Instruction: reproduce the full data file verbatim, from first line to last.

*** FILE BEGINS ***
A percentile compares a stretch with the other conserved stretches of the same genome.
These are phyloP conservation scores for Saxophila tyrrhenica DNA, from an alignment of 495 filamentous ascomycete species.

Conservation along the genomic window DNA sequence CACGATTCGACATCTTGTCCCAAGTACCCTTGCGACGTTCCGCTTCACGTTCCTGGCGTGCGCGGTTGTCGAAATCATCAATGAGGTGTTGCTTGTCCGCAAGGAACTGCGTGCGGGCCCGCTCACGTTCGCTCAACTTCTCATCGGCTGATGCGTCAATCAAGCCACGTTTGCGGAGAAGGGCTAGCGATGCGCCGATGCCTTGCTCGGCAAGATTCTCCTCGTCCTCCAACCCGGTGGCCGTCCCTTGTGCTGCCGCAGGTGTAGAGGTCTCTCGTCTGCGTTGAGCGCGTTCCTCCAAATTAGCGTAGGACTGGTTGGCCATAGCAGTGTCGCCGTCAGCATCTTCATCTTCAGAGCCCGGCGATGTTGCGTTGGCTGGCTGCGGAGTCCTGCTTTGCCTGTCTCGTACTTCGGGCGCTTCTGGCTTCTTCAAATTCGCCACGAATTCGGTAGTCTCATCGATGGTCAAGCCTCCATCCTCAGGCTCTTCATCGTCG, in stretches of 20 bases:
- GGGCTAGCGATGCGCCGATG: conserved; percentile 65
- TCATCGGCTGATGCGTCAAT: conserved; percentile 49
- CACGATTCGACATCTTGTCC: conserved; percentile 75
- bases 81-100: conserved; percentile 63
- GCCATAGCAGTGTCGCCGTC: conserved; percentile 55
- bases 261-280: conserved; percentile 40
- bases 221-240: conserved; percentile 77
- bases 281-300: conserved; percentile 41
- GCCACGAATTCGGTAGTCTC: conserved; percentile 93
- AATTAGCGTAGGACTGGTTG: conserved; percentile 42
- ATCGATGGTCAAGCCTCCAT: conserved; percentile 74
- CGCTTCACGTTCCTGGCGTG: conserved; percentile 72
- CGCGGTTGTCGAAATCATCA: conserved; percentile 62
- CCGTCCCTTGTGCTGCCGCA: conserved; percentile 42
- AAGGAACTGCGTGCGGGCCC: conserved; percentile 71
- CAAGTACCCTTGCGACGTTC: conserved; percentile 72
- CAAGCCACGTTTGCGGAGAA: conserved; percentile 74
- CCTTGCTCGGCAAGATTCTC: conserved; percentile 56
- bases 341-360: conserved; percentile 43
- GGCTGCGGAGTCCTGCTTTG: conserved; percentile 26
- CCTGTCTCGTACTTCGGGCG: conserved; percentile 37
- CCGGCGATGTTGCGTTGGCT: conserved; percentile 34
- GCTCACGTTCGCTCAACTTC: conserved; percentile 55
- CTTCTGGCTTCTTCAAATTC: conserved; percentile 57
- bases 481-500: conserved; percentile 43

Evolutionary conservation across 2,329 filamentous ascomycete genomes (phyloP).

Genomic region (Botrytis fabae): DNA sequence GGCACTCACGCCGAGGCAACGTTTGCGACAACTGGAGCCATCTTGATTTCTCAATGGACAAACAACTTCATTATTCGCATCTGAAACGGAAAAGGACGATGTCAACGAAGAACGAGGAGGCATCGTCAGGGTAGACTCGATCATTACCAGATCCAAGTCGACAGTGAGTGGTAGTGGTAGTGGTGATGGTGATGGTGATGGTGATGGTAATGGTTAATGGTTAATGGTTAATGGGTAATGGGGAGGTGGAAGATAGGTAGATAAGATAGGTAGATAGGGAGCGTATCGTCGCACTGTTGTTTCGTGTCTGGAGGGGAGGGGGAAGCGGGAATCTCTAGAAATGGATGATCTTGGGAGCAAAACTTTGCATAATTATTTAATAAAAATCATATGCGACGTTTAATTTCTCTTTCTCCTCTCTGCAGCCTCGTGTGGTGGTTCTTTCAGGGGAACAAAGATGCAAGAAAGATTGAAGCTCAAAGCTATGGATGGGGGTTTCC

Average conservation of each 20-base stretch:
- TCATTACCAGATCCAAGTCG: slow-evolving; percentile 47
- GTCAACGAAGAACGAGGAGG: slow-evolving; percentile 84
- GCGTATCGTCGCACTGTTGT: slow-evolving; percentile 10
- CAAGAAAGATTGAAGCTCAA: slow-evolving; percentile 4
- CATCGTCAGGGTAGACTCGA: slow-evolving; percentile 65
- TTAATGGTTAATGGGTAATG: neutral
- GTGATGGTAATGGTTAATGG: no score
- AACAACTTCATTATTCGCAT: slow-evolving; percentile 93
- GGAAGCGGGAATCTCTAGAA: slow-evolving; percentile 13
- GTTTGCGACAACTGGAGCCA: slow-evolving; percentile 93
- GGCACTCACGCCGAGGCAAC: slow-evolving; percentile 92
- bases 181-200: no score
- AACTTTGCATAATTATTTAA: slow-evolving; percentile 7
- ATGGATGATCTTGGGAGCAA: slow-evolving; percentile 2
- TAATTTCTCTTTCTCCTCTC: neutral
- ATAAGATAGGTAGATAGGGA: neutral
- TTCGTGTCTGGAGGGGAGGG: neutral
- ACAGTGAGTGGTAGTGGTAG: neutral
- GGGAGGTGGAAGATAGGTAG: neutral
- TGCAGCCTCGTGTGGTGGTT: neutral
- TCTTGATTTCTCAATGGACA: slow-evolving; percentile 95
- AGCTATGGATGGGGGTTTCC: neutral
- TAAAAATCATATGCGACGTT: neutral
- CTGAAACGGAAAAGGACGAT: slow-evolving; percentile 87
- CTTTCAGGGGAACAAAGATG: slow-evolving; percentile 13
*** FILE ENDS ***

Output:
A percentile compares a stretch with the other conserved stretches of the same genome.
These are phyloP conservation scores for Saxophila tyrrhenica DNA, from an alignment of 495 filamentous ascomycete species.

Conservation along the genomic window DNA sequence CACGATTCGACATCTTGTCCCAAGTACCCTTGCGACGTTCCGCTTCACGTTCCTGGCGTGCGCGGTTGTCGAAATCATCAATGAGGTGTTGCTTGTCCGCAAGGAACTGCGTGCGGGCCCGCTCACGTTCGCTCAACTTCTCATCGGCTGATGCGTCAATCAAGCCACGTTTGCGGAGAAGGGCTAGCGATGCGCCGATGCCTTGCTCGGCAAGATTCTCCTCGTCCTCCAACCCGGTGGCCGTCCCTTGTGCTGCCGCAGGTGTAGAGGTCTCTCGTCTGCGTTGAGCGCGTTCCTCCAAATTAGCGTAGGACTGGTTGGCCATAGCAGTGTCGCCGTCAGCATCTTCATCTTCAGAGCCCGGCGATGTTGCGTTGGCTGGCTGCGGAGTCCTGCTTTGCCTGTCTCGTACTTCGGGCGCTTCTGGCTTCTTCAAATTCGCCACGAATTCGGTAGTCTCATCGATGGTCAAGCCTCCATCCTCAGGCTCTTCATCGTCG, in stretches of 20 bases:
- GGGCTAGCGATGCGCCGATG: conserved; percentile 65
- TCATCGGCTGATGCGTCAAT: conserved; percentile 49
- CACGATTCGACATCTTGTCC: conserved; percentile 75
- bases 81-100: conserved; percentile 63
- GCCATAGCAGTGTCGCCGTC: conserved; percentile 55
- bases 261-280: conserved; percentile 40
- bases 221-240: conserved; percentile 77
- bases 281-300: conserved; percentile 41
- GCCACGAATTCGGTAGTCTC: conserved; percentile 93
- AATTAGCGTAGGACTGGTTG: conserved; percentile 42
- ATCGATGGTCAAGCCTCCAT: conserved; percentile 74
- CGCTTCACGTTCCTGGCGTG: conserved; percentile 72
- CGCGGTTGTCGAAATCATCA: conserved; percentile 62
- CCGTCCCTTGTGCTGCCGCA: conserved; percentile 42
- AAGGAACTGCGTGCGGGCCC: conserved; percentile 71
- CAAGTACCCTTGCGACGTTC: conserved; percentile 72
- CAAGCCACGTTTGCGGAGAA: conserved; percentile 74
- CCTTGCTCGGCAAGATTCTC: conserved; percentile 56
- bases 341-360: conserved; percentile 43
- GGCTGCGGAGTCCTGCTTTG: conserved; percentile 26
- CCTGTCTCGTACTTCGGGCG: conserved; percentile 37
- CCGGCGATGTTGCGTTGGCT: conserved; percentile 34
- GCTCACGTTCGCTCAACTTC: conserved; percentile 55
- CTTCTGGCTTCTTCAAATTC: conserved; percentile 57
- bases 481-500: conserved; percentile 43

Evolutionary conservation across 2,329 filamentous ascomycete genomes (phyloP).

Genomic region (Botrytis fabae): DNA sequence GGCACTCACGCCGAGGCAACGTTTGCGACAACTGGAGCCATCTTGATTTCTCAATGGACAAACAACTTCATTATTCGCATCTGAAACGGAAAAGGACGATGTCAACGAAGAACGAGGAGGCATCGTCAGGGTAGACTCGATCATTACCAGATCCAAGTCGACAGTGAGTGGTAGTGGTAGTGGTGATGGTGATGGTGATGGTGATGGTAATGGTTAATGGTTAATGGTTAATGGGTAATGGGGAGGTGGAAGATAGGTAGATAAGATAGGTAGATAGGGAGCGTATCGTCGCACTGTTGTTTCGTGTCTGGAGGGGAGGGGGAAGCGGGAATCTCTAGAAATGGATGATCTTGGGAGCAAAACTTTGCATAATTATTTAATAAAAATCATATGCGACGTTTAATTTCTCTTTCTCCTCTCTGCAGCCTCGTGTGGTGGTTCTTTCAGGGGAACAAAGATGCAAGAAAGATTGAAGCTCAAAGCTATGGATGGGGGTTTCC

Average conservation of each 20-base stretch:
- TCATTACCAGATCCAAGTCG: slow-evolving; percentile 47
- GTCAACGAAGAACGAGGAGG: slow-evolving; percentile 84
- GCGTATCGTCGCACTGTTGT: slow-evolving; percentile 10
- CAAGAAAGATTGAAGCTCAA: slow-evolving; percentile 4
- CATCGTCAGGGTAGACTCGA: slow-evolving; percentile 65
- TTAATGGTTAATGGGTAATG: neutral
- GTGATGGTAATGGTTAATGG: no score
- AACAACTTCATTATTCGCAT: slow-evolving; percentile 93
- GGAAGCGGGAATCTCTAGAA: slow-evolving; percentile 13
- GTTTGCGACAACTGGAGCCA: slow-evolving; percentile 93
- GGCACTCACGCCGAGGCAAC: slow-evolving; percentile 92
- bases 181-200: no score
- AACTTTGCATAATTATTTAA: slow-evolving; percentile 7
- ATGGATGATCTTGGGAGCAA: slow-evolving; percentile 2
- TAATTTCTCTTTCTCCTCTC: neutral
- ATAAGATAGGTAGATAGGGA: neutral
- TTCGTGTCTGGAGGGGAGGG: neutral
- ACAGTGAGTGGTAGTGGTAG: neutral
- GGGAGGTGGAAGATAGGTAG: neutral
- TGCAGCCTCGTGTGGTGGTT: neutral
- TCTTGATTTCTCAATGGACA: slow-evolving; percentile 95
- AGCTATGGATGGGGGTTTCC: neutral
- TAAAAATCATATGCGACGTT: neutral
- CTGAAACGGAAAAGGACGAT: slow-evolving; percentile 87
- CTTTCAGGGGAACAAAGATG: slow-evolving; percentile 13